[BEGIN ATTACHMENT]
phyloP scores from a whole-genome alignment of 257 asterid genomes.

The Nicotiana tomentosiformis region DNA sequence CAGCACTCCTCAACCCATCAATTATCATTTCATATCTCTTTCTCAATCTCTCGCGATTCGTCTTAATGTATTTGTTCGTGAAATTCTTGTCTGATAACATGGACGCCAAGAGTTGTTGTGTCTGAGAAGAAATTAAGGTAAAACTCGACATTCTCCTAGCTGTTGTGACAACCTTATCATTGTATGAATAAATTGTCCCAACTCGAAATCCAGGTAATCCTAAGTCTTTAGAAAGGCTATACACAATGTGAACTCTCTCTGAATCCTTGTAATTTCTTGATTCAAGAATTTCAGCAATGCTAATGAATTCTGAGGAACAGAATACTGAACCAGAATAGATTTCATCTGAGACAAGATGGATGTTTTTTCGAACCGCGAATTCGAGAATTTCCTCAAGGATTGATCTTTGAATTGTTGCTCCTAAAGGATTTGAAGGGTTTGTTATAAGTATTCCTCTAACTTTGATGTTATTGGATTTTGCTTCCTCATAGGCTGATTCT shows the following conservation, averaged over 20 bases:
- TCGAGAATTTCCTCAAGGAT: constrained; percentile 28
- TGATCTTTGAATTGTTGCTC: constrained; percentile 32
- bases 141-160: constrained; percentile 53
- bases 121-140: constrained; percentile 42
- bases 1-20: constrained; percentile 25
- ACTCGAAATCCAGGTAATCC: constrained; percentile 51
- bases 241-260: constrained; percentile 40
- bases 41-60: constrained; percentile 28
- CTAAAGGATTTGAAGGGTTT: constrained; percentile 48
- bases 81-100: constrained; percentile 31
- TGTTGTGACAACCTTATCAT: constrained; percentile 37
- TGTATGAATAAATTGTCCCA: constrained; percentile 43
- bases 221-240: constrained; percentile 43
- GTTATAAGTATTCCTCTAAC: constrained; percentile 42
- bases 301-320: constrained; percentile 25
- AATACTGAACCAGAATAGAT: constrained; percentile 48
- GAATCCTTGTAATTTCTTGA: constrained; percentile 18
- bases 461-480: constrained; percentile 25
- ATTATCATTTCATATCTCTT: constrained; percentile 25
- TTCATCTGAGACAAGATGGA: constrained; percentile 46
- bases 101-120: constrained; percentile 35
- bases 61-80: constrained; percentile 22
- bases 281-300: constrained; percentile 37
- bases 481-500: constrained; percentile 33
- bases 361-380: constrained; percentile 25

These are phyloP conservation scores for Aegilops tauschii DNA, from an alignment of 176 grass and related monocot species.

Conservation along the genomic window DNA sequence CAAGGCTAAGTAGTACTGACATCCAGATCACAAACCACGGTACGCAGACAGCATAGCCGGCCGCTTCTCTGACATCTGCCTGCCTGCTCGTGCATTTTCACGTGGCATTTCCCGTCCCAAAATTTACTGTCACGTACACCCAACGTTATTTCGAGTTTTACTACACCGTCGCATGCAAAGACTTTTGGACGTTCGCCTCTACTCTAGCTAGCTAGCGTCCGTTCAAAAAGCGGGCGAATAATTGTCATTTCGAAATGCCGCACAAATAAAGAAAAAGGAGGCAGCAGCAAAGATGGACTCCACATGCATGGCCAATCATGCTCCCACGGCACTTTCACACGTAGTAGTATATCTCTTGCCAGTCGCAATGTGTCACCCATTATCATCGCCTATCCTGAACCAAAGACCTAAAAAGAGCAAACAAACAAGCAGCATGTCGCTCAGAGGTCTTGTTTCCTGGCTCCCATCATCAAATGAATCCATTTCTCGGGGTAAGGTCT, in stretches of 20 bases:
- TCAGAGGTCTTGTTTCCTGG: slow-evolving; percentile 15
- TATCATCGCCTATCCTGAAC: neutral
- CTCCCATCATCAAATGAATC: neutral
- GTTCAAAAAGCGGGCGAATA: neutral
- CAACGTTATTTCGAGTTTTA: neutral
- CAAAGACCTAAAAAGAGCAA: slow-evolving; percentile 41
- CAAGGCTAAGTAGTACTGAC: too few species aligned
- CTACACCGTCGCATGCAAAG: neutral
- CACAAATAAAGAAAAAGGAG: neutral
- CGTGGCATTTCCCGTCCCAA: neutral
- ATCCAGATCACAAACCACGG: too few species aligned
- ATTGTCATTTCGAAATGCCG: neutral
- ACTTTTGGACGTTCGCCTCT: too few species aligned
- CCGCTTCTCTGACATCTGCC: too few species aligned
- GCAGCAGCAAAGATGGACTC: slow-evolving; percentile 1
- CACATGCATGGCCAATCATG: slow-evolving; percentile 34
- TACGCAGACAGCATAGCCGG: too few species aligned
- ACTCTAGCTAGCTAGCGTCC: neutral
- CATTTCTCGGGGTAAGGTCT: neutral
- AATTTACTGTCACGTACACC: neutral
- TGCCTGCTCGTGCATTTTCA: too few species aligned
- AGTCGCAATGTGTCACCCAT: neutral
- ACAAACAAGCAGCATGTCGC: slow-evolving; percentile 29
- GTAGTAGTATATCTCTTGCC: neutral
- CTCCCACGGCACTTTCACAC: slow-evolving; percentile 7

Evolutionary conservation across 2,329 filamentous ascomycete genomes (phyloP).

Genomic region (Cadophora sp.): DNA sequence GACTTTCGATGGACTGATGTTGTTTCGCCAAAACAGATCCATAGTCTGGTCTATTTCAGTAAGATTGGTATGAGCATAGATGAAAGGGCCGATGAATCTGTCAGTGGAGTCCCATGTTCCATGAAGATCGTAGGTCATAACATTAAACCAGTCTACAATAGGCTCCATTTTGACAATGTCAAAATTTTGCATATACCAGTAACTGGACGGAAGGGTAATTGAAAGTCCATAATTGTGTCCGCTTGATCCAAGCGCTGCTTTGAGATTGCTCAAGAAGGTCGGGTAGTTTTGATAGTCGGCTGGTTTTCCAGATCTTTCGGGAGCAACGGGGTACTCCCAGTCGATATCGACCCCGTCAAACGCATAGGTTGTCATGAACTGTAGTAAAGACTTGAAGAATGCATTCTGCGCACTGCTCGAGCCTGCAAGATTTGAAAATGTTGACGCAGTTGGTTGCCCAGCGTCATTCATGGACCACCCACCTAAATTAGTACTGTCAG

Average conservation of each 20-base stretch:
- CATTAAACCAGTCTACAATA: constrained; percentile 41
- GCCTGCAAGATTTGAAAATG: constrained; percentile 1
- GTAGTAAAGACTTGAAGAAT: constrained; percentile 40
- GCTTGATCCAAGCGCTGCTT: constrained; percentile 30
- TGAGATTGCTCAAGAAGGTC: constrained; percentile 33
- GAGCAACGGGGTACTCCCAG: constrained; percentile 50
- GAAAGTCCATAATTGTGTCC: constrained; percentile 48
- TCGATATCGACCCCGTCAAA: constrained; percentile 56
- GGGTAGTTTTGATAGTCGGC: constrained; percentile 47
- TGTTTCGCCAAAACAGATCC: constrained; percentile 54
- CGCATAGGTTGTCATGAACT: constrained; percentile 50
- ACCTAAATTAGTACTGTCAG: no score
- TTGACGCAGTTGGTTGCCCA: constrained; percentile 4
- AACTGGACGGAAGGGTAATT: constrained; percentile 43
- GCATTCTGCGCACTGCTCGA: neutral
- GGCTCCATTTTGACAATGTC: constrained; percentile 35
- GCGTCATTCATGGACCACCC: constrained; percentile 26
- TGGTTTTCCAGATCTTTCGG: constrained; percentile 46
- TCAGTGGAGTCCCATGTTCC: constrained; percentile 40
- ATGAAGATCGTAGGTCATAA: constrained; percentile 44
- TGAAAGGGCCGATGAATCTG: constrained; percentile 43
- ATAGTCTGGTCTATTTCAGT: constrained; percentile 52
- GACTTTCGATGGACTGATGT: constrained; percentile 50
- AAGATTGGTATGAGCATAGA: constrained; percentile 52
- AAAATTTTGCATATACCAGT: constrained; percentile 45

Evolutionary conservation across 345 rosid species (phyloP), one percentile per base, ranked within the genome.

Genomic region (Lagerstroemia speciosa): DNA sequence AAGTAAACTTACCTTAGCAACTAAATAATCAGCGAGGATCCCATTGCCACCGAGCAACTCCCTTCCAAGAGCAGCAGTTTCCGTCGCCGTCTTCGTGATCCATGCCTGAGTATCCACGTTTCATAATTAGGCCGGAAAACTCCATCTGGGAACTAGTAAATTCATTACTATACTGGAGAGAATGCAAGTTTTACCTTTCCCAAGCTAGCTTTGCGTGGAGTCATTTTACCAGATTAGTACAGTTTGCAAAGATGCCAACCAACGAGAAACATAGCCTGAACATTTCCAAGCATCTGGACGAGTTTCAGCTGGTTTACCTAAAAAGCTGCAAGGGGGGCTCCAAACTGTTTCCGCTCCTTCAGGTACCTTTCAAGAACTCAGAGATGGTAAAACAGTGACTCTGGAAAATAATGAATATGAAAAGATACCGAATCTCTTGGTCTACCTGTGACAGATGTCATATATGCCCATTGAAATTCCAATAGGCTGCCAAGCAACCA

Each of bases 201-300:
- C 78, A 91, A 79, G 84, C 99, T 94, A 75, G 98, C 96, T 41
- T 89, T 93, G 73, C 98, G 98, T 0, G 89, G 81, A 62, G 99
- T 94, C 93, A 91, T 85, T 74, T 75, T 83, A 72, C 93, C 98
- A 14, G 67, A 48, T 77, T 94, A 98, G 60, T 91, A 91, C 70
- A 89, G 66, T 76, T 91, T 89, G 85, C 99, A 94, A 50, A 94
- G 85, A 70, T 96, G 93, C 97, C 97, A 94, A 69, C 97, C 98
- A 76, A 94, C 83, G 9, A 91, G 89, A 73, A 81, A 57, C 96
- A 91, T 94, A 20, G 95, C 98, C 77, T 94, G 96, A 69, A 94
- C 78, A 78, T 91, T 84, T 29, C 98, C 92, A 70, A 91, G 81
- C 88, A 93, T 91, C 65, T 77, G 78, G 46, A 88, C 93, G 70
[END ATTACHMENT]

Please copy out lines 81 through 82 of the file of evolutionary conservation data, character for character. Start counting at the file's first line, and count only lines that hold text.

- AAGATTGGTATGAGCATAGA: constrained; percentile 52
- AAAATTTTGCATATACCAGT: constrained; percentile 45